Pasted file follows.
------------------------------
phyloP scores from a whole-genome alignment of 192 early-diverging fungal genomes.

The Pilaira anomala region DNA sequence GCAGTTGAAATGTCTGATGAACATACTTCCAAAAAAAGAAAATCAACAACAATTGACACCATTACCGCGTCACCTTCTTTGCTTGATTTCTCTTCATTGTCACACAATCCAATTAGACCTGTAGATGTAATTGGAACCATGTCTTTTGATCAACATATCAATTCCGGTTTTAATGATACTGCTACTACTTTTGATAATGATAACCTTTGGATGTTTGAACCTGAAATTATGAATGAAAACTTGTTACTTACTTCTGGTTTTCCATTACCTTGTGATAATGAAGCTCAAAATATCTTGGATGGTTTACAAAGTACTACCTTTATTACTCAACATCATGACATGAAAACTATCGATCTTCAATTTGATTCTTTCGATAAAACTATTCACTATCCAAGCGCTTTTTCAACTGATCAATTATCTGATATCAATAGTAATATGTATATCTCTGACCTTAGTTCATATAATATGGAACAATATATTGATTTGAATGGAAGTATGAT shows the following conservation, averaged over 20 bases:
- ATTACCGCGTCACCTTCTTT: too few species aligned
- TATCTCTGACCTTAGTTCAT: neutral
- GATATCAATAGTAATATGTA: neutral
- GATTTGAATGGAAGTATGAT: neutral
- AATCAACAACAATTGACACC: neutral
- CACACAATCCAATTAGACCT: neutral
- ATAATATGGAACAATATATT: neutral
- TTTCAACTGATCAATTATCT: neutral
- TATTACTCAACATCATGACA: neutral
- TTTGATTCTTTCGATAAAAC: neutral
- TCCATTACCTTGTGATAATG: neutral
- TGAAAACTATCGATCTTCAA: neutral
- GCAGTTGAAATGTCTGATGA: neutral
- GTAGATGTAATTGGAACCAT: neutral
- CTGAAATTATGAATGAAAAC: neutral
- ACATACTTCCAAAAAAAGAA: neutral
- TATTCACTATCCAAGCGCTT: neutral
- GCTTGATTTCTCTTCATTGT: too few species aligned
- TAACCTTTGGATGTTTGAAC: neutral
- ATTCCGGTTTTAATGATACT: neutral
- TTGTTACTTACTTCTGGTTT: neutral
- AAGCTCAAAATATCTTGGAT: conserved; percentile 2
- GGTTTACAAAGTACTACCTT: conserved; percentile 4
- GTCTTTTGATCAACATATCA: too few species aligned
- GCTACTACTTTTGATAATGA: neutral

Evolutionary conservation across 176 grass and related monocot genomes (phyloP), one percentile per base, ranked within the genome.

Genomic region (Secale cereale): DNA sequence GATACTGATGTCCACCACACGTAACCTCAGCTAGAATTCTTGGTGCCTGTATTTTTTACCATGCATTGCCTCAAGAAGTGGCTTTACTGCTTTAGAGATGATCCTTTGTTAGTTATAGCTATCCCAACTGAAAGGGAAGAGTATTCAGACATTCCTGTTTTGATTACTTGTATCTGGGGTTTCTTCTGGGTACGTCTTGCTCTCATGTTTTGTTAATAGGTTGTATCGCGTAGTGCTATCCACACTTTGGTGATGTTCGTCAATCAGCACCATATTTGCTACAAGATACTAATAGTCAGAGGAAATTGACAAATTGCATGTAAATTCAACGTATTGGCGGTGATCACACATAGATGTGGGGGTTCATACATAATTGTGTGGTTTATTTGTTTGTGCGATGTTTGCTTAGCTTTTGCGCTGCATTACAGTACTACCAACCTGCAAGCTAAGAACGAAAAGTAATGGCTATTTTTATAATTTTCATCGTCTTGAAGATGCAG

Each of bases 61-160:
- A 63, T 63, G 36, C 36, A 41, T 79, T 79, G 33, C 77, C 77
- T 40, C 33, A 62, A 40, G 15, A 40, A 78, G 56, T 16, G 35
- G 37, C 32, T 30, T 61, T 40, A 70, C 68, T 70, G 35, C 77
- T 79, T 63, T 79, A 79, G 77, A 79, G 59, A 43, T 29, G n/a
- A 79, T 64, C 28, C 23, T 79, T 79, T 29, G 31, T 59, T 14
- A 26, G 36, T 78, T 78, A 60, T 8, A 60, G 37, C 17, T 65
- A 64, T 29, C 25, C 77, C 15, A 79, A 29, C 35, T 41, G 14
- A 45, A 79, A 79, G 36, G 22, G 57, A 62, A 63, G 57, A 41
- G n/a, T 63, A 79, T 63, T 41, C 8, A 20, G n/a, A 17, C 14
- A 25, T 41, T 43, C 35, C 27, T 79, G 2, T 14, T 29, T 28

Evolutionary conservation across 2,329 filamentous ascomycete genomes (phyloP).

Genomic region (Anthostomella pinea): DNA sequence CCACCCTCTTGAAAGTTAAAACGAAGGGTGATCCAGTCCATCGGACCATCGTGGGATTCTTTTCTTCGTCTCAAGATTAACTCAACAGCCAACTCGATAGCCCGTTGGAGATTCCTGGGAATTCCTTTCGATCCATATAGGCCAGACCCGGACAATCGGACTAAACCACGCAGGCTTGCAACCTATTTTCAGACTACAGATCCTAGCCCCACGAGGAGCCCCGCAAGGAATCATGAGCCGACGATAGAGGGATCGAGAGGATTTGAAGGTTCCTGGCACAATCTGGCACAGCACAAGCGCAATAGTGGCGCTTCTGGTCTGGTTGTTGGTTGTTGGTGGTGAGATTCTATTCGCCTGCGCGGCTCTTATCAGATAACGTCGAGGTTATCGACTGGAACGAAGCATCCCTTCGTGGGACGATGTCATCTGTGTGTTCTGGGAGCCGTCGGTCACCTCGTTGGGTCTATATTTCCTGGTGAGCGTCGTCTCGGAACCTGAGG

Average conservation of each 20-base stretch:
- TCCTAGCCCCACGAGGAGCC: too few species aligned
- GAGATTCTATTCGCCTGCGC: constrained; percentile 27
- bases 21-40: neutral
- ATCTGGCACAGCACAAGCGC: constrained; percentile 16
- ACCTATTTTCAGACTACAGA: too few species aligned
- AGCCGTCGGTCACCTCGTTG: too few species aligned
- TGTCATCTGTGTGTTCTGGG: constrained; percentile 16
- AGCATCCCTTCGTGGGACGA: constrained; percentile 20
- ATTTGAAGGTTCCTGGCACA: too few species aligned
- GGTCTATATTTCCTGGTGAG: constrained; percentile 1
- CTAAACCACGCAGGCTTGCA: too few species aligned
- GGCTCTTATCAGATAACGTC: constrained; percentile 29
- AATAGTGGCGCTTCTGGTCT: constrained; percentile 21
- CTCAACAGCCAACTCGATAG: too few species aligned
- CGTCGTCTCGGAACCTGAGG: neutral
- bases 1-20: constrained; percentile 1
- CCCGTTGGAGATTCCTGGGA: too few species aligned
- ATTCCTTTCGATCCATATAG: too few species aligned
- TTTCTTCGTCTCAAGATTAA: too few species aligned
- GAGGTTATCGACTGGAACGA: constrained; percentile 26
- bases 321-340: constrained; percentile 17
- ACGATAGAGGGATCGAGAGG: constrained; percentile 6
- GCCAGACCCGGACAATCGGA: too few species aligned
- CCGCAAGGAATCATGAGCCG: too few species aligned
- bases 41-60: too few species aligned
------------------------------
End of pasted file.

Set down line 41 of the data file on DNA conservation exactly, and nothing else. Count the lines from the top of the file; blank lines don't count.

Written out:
Evolutionary conservation across 2,329 filamentous ascomycete genomes (phyloP).